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Methylated septin 9 gene is an important prognostic marker in stage II and stage III colorectal cancer for evaluating local recurrence or distant metastasis after surgery



Abnormal hypermethylation of the septin 9 gene was an inchoate incident in some cancers. Though latest several researches had paid attention to its value in prognosis, the consequences were not distinctly, especially in colorectal cancer (CRC) with stage II and stage III.


The aim of this research was to pick up the prognostic value of the methylated septin 9 gene (mSEPT9) in CRC patients, particularly in TNM stage II—III.


Blood samples before surgery were obtained from 144 CRC patients, of which there were 94 with stage II and stage III. mSEPT9 was considered positive when the cycle number of the peak reaction (Ct) was lower than the threshold value (41.0) for two times during three times PCR test. mSEPT9 and other relative factors of prognosis were estimated by survival analysis. The level of septin 9 in tissues was tested by immunohistochemical (IHC).


Stage II and stage III patients with mSEPT9 positive (mSEPT9+) had a lower disease-free survival (DFS) rate than those with mSEPT9 negative (mSEPT9-) (2-year DFS rates, 52.1% vs 73.9%, P = 0.014). In multivariate regression analysis, mSEPT9 was also an independent predictor of prognosis (HR = 2.741, P = 0.009). The risk of local recurrence or distant metastasis in CRC patients after surgery was mSEPT9+ with stage III, mSEPT9- with stage III/mSEPT9+ with stage II, and mSEPT9- with stage II (P = 0.001), from highest to lowest. In addition, mSEPT9 was strongly associated with TNM staging, tumor immersion depth, distant metastasis, differentiation degree, vascular invasion and microsatellite. When we explored the associations between septin 9 protein level revealed by IHC and other elements, recurrence/progression (R = − 0.523, P = 0.001), mSEPT9 status (R = − 0.451, P = 0.004) and T stage (R = − 0.375, P = 0.017) showed significant correlations.


Positive mSEPT9 is a poor prognostic marker for CRC patients in stage II and III. It is also a powerful complement to TNM staging in predicting postoperative DFS of CRC patients of stage II and III.

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CRC was one of the most prevalent tumors with high malignancy in the word, accounting for approximately 8% of the global cancer burden [1,2,3]. Surgical excision was the most important treatment for CRC, especially for patients with stage I-III disease [4]. Despite the thoroughness of initial radical resection, approximately 1/3 of patients would face CRC recurrence or metastatic death in stages II and III [5] and thus respond poorly to cancer treatment. TNM staging syetem, edited by American Joint Committee on Cancer was the principal guideline to predict patients prognosis in CRC [6]. But despite patients at the same stage, their outcomes were various, particularly in stage II and stage III [7]. Consequently, detecting high-risk patients with recurrence and metastasis in time and taking further intervention measures to improve the prognosis in stage II and III patients were very necessary. Some studies had suggested that the level of carcinoembryonic antigen before surgery was related to the prognosis of patients [8,9,10]. However, its sensitivity and specificity were not ideal [11]. Thus, more sensitive indicators should be identified and used as a supplementary part of TNM staging.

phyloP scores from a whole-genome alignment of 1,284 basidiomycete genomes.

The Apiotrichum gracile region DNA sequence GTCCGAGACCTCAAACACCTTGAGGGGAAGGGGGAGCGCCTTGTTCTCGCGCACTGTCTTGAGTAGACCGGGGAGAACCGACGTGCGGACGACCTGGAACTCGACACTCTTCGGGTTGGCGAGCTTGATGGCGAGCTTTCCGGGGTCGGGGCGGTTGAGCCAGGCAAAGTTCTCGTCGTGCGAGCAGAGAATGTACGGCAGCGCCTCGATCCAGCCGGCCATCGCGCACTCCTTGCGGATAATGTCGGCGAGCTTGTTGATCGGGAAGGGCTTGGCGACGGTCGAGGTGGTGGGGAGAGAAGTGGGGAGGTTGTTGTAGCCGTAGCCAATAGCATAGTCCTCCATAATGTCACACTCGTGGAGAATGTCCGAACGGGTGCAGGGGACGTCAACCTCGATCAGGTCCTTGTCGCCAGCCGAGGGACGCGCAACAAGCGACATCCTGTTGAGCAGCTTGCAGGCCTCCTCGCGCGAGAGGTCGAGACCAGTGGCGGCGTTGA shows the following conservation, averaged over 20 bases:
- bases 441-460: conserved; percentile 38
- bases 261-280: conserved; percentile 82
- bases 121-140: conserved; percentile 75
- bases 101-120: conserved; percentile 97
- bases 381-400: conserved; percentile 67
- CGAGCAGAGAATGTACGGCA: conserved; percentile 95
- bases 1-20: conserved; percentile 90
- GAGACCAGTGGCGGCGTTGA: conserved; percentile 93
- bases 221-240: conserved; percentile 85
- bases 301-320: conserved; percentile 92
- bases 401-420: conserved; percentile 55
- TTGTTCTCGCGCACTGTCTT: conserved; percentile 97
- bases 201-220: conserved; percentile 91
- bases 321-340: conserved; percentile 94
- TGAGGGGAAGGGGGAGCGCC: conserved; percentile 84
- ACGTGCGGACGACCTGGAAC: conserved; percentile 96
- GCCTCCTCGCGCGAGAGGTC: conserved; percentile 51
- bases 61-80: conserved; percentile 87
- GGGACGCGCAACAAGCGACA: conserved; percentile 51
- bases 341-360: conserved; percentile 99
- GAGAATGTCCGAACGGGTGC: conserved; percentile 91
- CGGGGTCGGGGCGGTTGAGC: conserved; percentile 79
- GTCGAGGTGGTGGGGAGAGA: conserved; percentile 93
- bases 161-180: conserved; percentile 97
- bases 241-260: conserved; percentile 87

The septin 9 gene, located on chromosome 17, is responsible for encoding the septin 9 protein. The gene and its expression products are broadly involved in the growth and metabolic processes of the human body, including division, polarization, apoptosis, and so on [12]. Previous studies confirmed septin 9 gene and protein in CRC tissues played an anti-cancer effect in the generation and development of tumor. Nevertheless, CpG island hypermethylation of septin 9 promoter could suppress its normal expression, thereby inhibiting its effect [13]. Reports about mSEPT9 had been found in CRC, head and neck cancer, and gastric cancer [14, 15]. In addition, studies found that a tendency to distant metastasis could be observed in CRC patients with mSEPT9-positive in serum [14, 16, 17]. But the results of mSEPT9 still lacked unified standards in stage II and III.

This research aimed to pick up the prognostic value of mSEPT9 in CRC patients, particularly in TNM stage II and III. We hoped to achieve important prognostic outcomes at a low cost. Furthermore, we made a thorough inquiry into the relation between mSEPT9 and clinico-pathological features in CRC patients.

Methods and materials


To test the value of plasma mSEPT9, 144 of 196 patients with CRC at Sun Yat-sen Memorial Hospital, Guangzhou, China, between March 2017 and January 2020 were enrolled in this study. Following were the inclusion criteria: (I) primary CRC; (II) pathological diagnosis of CRC was determined according to World Health Organization criteria; (III) full clinical information available; (IV) patients received the detection of the methylation of septin 9 gene. The exclusion criteria were described below: (I) patiens did not received surgical treatment; (II) patients did not received septin 9 gene methylation test before surgery; (III) neoadjuvant treatment, including radiation or chemotherapy, was received; The specific inclusion and exclusion were shown in Fig. 1. Chemotherapy regimens for patients were based on NCCN Guidelines [18, 19]. In detail, for the most stage II and all stage III patients, CapeOx and mFOLFOX6 regimen are recommended in priority by the guidelines. As for the T3N0M0 patients in stage II, when there were no risk factors, clinical observation was adopted.